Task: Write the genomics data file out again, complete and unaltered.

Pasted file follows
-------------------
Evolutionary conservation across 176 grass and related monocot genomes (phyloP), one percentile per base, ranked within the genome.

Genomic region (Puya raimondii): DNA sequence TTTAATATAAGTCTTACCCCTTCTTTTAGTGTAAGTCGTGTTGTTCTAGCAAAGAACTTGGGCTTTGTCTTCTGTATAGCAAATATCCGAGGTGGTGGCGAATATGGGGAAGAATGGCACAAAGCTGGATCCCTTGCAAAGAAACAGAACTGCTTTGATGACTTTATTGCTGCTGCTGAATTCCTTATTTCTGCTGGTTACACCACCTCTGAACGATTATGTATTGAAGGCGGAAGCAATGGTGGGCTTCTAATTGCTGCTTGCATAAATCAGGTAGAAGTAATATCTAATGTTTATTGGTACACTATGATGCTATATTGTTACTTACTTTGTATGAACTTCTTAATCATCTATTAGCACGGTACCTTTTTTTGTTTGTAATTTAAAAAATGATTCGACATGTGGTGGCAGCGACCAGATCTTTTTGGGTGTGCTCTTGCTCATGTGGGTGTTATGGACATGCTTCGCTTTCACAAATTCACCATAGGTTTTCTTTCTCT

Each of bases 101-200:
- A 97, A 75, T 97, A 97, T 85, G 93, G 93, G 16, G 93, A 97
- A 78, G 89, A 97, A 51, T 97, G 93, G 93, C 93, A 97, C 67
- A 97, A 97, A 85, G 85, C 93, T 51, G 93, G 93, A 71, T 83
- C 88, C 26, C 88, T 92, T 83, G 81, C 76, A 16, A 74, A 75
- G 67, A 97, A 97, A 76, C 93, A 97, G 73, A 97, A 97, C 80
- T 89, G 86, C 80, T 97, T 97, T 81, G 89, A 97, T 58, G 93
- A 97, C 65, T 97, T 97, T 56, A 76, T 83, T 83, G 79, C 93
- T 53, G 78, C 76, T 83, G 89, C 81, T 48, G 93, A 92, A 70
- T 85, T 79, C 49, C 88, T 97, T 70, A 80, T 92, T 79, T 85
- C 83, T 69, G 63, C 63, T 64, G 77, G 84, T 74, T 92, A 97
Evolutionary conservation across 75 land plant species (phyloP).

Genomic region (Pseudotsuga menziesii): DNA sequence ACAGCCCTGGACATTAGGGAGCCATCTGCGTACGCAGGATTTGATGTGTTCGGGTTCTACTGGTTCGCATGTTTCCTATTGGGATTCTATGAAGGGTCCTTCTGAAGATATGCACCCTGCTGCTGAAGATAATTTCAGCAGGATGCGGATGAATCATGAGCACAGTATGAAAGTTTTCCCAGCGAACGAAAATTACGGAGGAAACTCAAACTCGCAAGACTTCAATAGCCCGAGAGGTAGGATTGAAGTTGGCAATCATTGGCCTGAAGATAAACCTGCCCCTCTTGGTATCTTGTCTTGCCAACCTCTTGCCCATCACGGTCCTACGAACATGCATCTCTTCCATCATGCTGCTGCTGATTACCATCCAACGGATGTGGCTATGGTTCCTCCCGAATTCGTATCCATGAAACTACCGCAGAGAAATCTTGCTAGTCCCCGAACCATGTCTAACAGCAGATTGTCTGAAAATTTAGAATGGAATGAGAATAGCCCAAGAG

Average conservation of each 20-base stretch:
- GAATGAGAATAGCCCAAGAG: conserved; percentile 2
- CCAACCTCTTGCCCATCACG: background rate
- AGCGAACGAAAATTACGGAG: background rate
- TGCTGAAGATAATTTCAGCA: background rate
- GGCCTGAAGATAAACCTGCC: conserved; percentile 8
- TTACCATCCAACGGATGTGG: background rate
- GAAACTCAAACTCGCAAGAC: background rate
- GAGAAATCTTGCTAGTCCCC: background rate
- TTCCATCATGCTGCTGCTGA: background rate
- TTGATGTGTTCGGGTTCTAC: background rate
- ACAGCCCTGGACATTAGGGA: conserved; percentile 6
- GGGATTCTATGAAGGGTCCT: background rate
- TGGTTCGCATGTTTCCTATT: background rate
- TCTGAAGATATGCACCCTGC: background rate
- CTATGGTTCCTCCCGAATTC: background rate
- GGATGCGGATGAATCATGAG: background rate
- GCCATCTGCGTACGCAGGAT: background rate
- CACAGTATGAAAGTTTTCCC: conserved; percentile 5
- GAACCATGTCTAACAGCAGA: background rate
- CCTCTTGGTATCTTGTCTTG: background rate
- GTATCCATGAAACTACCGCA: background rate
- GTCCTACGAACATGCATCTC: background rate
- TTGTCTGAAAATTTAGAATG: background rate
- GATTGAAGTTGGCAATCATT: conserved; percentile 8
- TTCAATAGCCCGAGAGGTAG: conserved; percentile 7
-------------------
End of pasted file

Evolutionary conservation across 176 grass and related monocot genomes (phyloP), one percentile per base, ranked within the genome.

Genomic region (Puya raimondii): DNA sequence TTTAATATAAGTCTTACCCCTTCTTTTAGTGTAAGTCGTGTTGTTCTAGCAAAGAACTTGGGCTTTGTCTTCTGTATAGCAAATATCCGAGGTGGTGGCGAATATGGGGAAGAATGGCACAAAGCTGGATCCCTTGCAAAGAAACAGAACTGCTTTGATGACTTTATTGCTGCTGCTGAATTCCTTATTTCTGCTGGTTACACCACCTCTGAACGATTATGTATTGAAGGCGGAAGCAATGGTGGGCTTCTAATTGCTGCTTGCATAAATCAGGTAGAAGTAATATCTAATGTTTATTGGTACACTATGATGCTATATTGTTACTTACTTTGTATGAACTTCTTAATCATCTATTAGCACGGTACCTTTTTTTGTTTGTAATTTAAAAAATGATTCGACATGTGGTGGCAGCGACCAGATCTTTTTGGGTGTGCTCTTGCTCATGTGGGTGTTATGGACATGCTTCGCTTTCACAAATTCACCATAGGTTTTCTTTCTCT

Each of bases 101-200:
- A 97, A 75, T 97, A 97, T 85, G 93, G 93, G 16, G 93, A 97
- A 78, G 89, A 97, A 51, T 97, G 93, G 93, C 93, A 97, C 67
- A 97, A 97, A 85, G 85, C 93, T 51, G 93, G 93, A 71, T 83
- C 88, C 26, C 88, T 92, T 83, G 81, C 76, A 16, A 74, A 75
- G 67, A 97, A 97, A 76, C 93, A 97, G 73, A 97, A 97, C 80
- T 89, G 86, C 80, T 97, T 97, T 81, G 89, A 97, T 58, G 93
- A 97, C 65, T 97, T 97, T 56, A 76, T 83, T 83, G 79, C 93
- T 53, G 78, C 76, T 83, G 89, C 81, T 48, G 93, A 92, A 70
- T 85, T 79, C 49, C 88, T 97, T 70, A 80, T 92, T 79, T 85
- C 83, T 69, G 63, C 63, T 64, G 77, G 84, T 74, T 92, A 97
Evolutionary conservation across 75 land plant species (phyloP).

Genomic region (Pseudotsuga menziesii): DNA sequence ACAGCCCTGGACATTAGGGAGCCATCTGCGTACGCAGGATTTGATGTGTTCGGGTTCTACTGGTTCGCATGTTTCCTATTGGGATTCTATGAAGGGTCCTTCTGAAGATATGCACCCTGCTGCTGAAGATAATTTCAGCAGGATGCGGATGAATCATGAGCACAGTATGAAAGTTTTCCCAGCGAACGAAAATTACGGAGGAAACTCAAACTCGCAAGACTTCAATAGCCCGAGAGGTAGGATTGAAGTTGGCAATCATTGGCCTGAAGATAAACCTGCCCCTCTTGGTATCTTGTCTTGCCAACCTCTTGCCCATCACGGTCCTACGAACATGCATCTCTTCCATCATGCTGCTGCTGATTACCATCCAACGGATGTGGCTATGGTTCCTCCCGAATTCGTATCCATGAAACTACCGCAGAGAAATCTTGCTAGTCCCCGAACCATGTCTAACAGCAGATTGTCTGAAAATTTAGAATGGAATGAGAATAGCCCAAGAG

Average conservation of each 20-base stretch:
- GAATGAGAATAGCCCAAGAG: conserved; percentile 2
- CCAACCTCTTGCCCATCACG: background rate
- AGCGAACGAAAATTACGGAG: background rate
- TGCTGAAGATAATTTCAGCA: background rate
- GGCCTGAAGATAAACCTGCC: conserved; percentile 8
- TTACCATCCAACGGATGTGG: background rate
- GAAACTCAAACTCGCAAGAC: background rate
- GAGAAATCTTGCTAGTCCCC: background rate
- TTCCATCATGCTGCTGCTGA: background rate
- TTGATGTGTTCGGGTTCTAC: background rate
- ACAGCCCTGGACATTAGGGA: conserved; percentile 6
- GGGATTCTATGAAGGGTCCT: background rate
- TGGTTCGCATGTTTCCTATT: background rate
- TCTGAAGATATGCACCCTGC: background rate
- CTATGGTTCCTCCCGAATTC: background rate
- GGATGCGGATGAATCATGAG: background rate
- GCCATCTGCGTACGCAGGAT: background rate
- CACAGTATGAAAGTTTTCCC: conserved; percentile 5
- GAACCATGTCTAACAGCAGA: background rate
- CCTCTTGGTATCTTGTCTTG: background rate
- GTATCCATGAAACTACCGCA: background rate
- GTCCTACGAACATGCATCTC: background rate
- TTGTCTGAAAATTTAGAATG: background rate
- GATTGAAGTTGGCAATCATT: conserved; percentile 8
- TTCAATAGCCCGAGAGGTAG: conserved; percentile 7